GOES-12 Infrared Image of Tropical Invest 93L

Elsewhere, no other areas of concern.

Organizing 92L

By: Weather456, 10:41 AM GMT on July 02, 2008

Tropical Invest 92L wants to become 2008’s second depression. The tropical disturbance is located near 10.8N/16.5W at 2am EDT moving off towards the west near 15 knots. A recent QuikSCAT pass of the system showed a well-define circulation with associated winds of 25 knots or greater, with atmospheric pressure now down to 1009 millibars. However, recent satellite animations showed convection has waned with this system but overall organization has improve considerably over the past 24 hrs since it exited Africa with excellent outflow and banding features present. The system is moving over 27-28C waters, 5-10 knots of vertical shear and embedded within a broad moisture field, which should continue to allow increase organization and 92L could become a depression later tonight or on Thursday.

The 00Z global models are in consensus that 92L will develop and track off towards the west-northwest in 3 days, then turn more towards the northwest with time. One this track, 92L should encounter a region of sub-27C waters and thus fluctuation in intensity is expected. However, this occurs near 30W-40W and seems to be the only inhibitor for the time being. I expect a moderate to strong tropical storm from this disturbance based given information. As for the track, the global models begin to diverge a bit after 6 days, with the CMC further west and the GFS further east. This is due to the two different timings and strength of a mid-upper level circulation/trough that is expected to be in the Central Atlantic to influence the subtropical ridge. The GFS just stalls the system in the Central Subtropics in 7-8 days. However, track is unimportant right now, until 92L develops and the models have a better handle.

There are no other areas of concern or interest out in the tropics.

Infrared image of Tropical Invest 92L

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Tropical Invest 92L

By: Weather456, 10:58 AM GMT on July 01, 2008

The strong tropical wave mentioned yesterday has now exited the coast of Africa and wasted no time in being recognized by the National Hurricane Center (NHC) as Invest 92L. The disturbance is located near 10.8N/16.5W, moving off towards the west near 15-20 mph. This morning’s infrared images showed a fairly organize system with a series of convective bands in and around the center and the eastern quadrants. Visible imagery along with a partial QuikSCAT pass showed there is an associated somewhat broad surface circulation with this system based on the west winds observed south of the center and the NHC 06Z surface analysis chart confirmed a 1011 mb low along the wave. This actually places it in stage 1 of development (suspect area) and should be monitored for increase in convection and organization beyond the diurnal cycle. There is an upper anticyclone over the system and the resultant outflow is creating some easterly shear over the system’s convective bands, which is a favorable situation for development. Along with warm sea surface temperatures and increase organization, the formation of a tropical depression in 24 hrs seems good.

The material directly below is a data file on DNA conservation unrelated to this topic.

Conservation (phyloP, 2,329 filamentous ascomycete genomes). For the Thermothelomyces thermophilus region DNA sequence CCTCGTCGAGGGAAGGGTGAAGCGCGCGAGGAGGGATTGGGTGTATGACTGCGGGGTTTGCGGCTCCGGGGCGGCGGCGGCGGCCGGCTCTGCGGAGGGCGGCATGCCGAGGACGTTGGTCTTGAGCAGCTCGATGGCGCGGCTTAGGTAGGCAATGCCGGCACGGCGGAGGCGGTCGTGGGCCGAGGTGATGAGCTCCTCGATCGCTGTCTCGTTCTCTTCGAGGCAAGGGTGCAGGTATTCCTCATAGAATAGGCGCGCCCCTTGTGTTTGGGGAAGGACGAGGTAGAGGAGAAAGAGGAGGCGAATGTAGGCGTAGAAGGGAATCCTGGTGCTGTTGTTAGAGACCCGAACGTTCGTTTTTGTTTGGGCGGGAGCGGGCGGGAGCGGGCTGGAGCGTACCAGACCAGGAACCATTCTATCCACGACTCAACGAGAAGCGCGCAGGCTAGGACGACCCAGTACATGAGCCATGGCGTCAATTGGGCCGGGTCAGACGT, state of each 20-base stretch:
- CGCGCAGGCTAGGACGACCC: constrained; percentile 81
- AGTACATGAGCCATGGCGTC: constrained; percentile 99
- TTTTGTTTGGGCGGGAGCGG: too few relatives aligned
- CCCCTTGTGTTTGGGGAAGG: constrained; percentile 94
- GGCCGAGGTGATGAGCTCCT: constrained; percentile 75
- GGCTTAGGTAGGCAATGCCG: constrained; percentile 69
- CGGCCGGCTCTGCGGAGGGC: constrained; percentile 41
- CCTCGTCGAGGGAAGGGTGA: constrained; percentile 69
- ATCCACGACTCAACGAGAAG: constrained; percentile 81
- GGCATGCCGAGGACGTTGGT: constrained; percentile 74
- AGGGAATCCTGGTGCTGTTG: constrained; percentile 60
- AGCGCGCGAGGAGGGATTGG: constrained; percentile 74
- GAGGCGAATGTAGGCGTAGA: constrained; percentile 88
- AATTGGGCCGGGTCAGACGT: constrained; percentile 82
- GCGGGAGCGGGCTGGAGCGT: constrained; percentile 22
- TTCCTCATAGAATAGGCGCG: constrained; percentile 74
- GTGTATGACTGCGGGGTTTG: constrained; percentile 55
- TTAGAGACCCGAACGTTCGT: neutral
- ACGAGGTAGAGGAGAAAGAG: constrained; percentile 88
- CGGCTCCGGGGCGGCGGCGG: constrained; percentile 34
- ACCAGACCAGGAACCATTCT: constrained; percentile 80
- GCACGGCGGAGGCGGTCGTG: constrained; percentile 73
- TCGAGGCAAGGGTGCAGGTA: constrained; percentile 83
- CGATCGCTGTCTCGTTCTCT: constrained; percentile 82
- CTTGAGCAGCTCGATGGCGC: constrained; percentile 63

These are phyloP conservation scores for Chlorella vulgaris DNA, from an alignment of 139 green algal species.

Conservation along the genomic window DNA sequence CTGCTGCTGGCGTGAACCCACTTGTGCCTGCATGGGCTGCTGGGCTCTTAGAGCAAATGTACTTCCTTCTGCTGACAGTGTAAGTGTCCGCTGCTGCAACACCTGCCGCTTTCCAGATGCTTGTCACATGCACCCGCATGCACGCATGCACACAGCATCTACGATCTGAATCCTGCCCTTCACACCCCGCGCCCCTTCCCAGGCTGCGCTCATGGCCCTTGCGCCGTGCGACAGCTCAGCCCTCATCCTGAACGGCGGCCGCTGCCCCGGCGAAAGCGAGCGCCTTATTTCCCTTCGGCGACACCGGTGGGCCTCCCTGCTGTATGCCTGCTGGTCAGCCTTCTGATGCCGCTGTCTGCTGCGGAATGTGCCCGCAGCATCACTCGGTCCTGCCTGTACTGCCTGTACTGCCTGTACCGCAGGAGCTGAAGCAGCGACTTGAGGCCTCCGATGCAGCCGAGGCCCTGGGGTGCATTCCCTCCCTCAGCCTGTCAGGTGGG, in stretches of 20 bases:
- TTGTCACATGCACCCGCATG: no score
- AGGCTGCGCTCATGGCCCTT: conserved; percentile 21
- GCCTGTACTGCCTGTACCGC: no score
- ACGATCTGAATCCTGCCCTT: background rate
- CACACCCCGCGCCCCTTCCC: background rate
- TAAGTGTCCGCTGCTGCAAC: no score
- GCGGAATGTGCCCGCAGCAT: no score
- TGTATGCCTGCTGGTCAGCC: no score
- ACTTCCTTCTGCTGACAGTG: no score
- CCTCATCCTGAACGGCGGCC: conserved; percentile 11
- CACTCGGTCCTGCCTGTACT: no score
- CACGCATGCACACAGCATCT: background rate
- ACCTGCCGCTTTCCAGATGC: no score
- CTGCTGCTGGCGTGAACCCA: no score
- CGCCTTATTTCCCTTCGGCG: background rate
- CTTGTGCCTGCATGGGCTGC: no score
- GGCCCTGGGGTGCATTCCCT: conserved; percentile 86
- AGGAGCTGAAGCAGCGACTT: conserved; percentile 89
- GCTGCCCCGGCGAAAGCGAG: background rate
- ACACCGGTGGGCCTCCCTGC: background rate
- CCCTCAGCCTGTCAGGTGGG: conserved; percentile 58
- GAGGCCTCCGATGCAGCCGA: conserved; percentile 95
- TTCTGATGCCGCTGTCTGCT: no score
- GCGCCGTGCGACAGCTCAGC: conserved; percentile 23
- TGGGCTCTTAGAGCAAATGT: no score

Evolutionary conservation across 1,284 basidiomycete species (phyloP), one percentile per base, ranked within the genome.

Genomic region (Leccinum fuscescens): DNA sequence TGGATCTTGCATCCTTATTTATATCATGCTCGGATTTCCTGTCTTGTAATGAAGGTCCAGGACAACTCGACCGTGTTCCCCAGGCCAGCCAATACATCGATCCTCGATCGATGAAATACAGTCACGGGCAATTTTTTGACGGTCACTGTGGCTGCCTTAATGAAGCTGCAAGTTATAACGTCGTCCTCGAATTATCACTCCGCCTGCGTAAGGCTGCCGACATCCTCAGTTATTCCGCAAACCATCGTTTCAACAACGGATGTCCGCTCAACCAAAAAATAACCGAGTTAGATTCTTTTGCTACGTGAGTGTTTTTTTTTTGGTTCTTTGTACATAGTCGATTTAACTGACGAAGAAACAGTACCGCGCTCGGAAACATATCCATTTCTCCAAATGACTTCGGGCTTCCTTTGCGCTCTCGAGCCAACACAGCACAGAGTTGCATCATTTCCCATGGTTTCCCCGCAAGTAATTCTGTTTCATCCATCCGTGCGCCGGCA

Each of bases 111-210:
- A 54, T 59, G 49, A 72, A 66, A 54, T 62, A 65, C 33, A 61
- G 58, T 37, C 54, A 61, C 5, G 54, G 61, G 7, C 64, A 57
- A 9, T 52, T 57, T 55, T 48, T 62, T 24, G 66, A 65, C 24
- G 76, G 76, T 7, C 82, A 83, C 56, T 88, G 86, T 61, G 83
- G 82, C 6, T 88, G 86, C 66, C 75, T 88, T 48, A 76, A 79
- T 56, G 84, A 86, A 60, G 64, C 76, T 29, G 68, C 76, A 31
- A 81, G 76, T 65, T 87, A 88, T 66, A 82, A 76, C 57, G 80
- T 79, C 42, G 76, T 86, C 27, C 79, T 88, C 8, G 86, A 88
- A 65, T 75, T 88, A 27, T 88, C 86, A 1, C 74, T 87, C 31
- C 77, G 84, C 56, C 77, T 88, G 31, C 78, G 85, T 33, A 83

Where will 92L go?

It all depends on the strength of the system despite what models may say. The models basically take the system west-northwest in the initial weak stages, then northwest into the tropical Atlantic as a fairly strong tropical cyclone. However, the CIMSS steering product showed a two-path steering flow. If the system stays weak, a more westward movement is expected and if it develops as the models say it will move towards the northwest. Now, knowing that, I believe this would intensify, and so I’m going to go on the model sides, and this is very good news for the islands. One thing I noted is that the future path takes it across some waters below 27C in the central Atlantic and thus some fluctuation in strength is expected.

MSG-2 2km visible image of 92L Invest

There is a frontal boundary sitting off the coast of the Eastern United States that I will watch incase something tries to manifest considering marginal-favorable upper winds.

Otherwise, there are no other areas of interest.

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The views of the author are his/her own and do not necessarily represent the position of The Weather Company or its parent, IBM.

Weather456's Tropical Weather Blog

About Weather456

With a Bachelors Degree in Environmental Sciences (2009), began tracking tropical storms in 2002 and is now a private forecaster.